We sat down with Sheila Flanagan, co-founder of Nettle Meadow Farm & Animal Sanctuary, to get the inside scoop on why this Adirondacks cheesemaking destination stands out from the rest.
Was the dual purpose of cheese production and an animal sanctuary always what you had in mind when you first started Nettle Meadow?
Our goal was initially to run a dairy farm humanely and make great cheese, but we quickly realized that the goats that were already here had a variety of health challenges and so it became necessary to retire several of them and so the sanctuary was born. After that, there was looking back. An employee brough a cat who was on the verge of having kittens and then another brought a male calf from her sister’s favorite cow. Then there was the giant racehorse that wasn’t all that fast and the starving famly of mini horses and it just went on and on. As goats and sheep had to retire it became necessary to divide them between basic retirement and assisted living situations and soon the farm was overrun with sanctuary animals.
How does your animal sanctuary and farm stand out from other popular cheese making farms around the country?
For one thing, there is the care of the animals which is above and beyond. For another, we have been around almost two decades and for our size, there are very few companies that are still run as family farm creameries – most creameries of our size and stature appear to have been bought out by larger multinational corporations. Additionally, when we say our cheeses are artisanal, it is entirely true. Everything is hand made and hand poured, hand packed, hand washed, hand turned and hand wrapped. Also, we have a wide range of natural flavor infused cheeses and mixed milk cheeses. Combinations of flavors and milks is our specialty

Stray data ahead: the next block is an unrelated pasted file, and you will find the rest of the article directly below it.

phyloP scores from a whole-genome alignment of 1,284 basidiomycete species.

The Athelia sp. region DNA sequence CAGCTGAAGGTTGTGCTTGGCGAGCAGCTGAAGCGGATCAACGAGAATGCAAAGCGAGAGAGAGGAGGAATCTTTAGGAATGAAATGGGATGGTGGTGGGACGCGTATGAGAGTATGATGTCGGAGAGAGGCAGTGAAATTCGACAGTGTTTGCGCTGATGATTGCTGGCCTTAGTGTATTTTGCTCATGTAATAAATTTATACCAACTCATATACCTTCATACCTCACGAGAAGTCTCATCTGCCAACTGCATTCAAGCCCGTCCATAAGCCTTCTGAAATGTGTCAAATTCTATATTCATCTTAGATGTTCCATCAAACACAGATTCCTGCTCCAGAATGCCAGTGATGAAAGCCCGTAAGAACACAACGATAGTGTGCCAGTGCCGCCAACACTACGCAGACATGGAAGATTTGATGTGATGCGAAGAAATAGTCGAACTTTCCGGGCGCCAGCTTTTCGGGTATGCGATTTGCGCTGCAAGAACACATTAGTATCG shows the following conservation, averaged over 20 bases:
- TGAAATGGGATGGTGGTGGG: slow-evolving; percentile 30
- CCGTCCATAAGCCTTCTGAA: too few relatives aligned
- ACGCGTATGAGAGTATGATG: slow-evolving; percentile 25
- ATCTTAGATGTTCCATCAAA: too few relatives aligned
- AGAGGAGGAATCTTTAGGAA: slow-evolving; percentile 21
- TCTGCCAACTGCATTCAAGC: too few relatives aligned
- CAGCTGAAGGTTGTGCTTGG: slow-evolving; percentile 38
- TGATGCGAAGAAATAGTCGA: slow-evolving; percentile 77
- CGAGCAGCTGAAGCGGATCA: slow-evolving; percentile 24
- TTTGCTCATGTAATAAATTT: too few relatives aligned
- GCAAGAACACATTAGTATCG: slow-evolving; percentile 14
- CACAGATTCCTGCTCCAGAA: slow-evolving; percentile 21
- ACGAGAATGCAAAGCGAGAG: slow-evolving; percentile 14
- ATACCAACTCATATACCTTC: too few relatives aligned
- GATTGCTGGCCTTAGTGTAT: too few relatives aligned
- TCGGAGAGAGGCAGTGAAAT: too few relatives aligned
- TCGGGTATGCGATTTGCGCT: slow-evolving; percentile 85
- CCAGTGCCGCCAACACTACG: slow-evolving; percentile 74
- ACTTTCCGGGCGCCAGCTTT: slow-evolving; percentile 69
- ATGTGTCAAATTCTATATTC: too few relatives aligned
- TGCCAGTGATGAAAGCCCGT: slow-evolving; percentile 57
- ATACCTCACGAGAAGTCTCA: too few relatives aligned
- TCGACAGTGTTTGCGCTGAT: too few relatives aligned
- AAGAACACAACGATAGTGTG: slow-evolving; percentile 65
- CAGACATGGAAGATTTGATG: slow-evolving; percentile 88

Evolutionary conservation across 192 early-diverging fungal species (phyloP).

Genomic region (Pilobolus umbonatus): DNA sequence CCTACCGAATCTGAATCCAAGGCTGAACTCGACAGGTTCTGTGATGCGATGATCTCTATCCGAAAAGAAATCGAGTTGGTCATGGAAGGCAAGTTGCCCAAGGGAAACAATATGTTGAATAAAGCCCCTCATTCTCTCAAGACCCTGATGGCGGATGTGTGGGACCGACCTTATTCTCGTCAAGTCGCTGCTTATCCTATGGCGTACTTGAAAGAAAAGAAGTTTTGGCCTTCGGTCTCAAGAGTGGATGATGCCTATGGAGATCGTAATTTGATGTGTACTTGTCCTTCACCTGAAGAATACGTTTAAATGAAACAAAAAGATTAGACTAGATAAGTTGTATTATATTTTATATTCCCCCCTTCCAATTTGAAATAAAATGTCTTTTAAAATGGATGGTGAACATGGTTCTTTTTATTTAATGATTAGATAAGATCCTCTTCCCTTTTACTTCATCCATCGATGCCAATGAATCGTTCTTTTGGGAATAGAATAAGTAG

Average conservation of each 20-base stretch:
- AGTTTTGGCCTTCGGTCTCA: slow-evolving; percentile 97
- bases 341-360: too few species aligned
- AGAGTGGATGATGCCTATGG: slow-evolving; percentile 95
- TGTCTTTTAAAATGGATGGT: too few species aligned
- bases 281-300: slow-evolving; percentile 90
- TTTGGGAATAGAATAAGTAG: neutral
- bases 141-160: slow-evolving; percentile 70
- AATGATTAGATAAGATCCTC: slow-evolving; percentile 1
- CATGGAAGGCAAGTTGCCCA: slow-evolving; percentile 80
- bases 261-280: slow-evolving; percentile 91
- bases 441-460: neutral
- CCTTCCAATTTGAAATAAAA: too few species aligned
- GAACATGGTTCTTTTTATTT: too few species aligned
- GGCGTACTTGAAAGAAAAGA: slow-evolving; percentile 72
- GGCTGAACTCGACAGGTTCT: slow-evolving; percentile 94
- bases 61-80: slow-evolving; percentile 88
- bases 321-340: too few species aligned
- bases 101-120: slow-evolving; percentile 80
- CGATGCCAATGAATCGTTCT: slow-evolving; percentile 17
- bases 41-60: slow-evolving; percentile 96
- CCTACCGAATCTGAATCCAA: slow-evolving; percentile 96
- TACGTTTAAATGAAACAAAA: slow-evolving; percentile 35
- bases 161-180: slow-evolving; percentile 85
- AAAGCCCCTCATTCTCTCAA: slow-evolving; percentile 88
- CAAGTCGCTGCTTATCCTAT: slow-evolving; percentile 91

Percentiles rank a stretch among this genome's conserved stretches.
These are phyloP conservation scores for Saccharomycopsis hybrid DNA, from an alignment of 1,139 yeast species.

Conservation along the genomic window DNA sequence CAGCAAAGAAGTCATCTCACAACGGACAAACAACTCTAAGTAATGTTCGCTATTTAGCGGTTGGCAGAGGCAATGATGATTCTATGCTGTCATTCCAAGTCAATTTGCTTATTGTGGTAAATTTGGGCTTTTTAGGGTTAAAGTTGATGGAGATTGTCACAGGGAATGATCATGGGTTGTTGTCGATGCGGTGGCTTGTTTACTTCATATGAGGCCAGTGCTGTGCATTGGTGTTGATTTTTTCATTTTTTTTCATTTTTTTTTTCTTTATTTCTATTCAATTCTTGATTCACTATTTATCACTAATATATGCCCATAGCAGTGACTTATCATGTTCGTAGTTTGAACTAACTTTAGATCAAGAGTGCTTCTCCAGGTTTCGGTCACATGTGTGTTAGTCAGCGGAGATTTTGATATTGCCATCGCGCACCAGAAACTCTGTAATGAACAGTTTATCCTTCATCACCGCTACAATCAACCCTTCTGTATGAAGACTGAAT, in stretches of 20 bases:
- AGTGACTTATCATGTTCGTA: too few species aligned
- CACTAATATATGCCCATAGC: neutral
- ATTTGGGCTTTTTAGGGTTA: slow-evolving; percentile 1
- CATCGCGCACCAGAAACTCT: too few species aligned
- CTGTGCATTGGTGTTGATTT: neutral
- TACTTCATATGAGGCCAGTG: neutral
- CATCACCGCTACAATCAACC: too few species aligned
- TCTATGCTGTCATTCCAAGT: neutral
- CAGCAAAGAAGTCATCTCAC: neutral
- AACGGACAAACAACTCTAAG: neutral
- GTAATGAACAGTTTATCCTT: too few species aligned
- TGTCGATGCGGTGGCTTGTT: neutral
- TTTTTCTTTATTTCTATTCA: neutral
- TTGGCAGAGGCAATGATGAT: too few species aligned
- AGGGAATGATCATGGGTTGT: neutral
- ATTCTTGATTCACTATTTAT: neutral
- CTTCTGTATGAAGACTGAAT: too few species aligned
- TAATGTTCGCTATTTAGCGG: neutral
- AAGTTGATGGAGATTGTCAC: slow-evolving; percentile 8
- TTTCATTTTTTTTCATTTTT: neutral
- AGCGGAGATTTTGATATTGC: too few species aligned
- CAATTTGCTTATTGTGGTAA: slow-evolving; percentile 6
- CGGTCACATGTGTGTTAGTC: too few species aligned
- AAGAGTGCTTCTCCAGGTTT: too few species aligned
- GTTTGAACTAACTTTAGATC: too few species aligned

What would you say is your most popular cheese?
Kunik by far is our most popular cheese, the goat’s milk with jersey cream triple creme that has won multiple national and international awards.
Similarly, are there any animals that are fan-favorites among your visitors?
Foonzie the crazy crazy llama is definitely a fan favorite, as is crabcakes who is a differently abled goat whose front legs have a marked bone deformity that causes him to walk on his knees. Both are excellent examples of critters who might not find a place on another standard farm. Hamilton and Lucy, two rescue pot-belly pigs are hysterical and enjoyable creatures to visit with, and Willard, the rescued barn cat is a wonderful farm ambassador.
If you had to use three words or adjectives to capture the spirit of Nettle Meadow, what would they be?
Caring. Determined. Unconventional.
Want to explore more of the makers we love? Check out our new Murray’s For Makers program to find ways to support your favorite American artisans.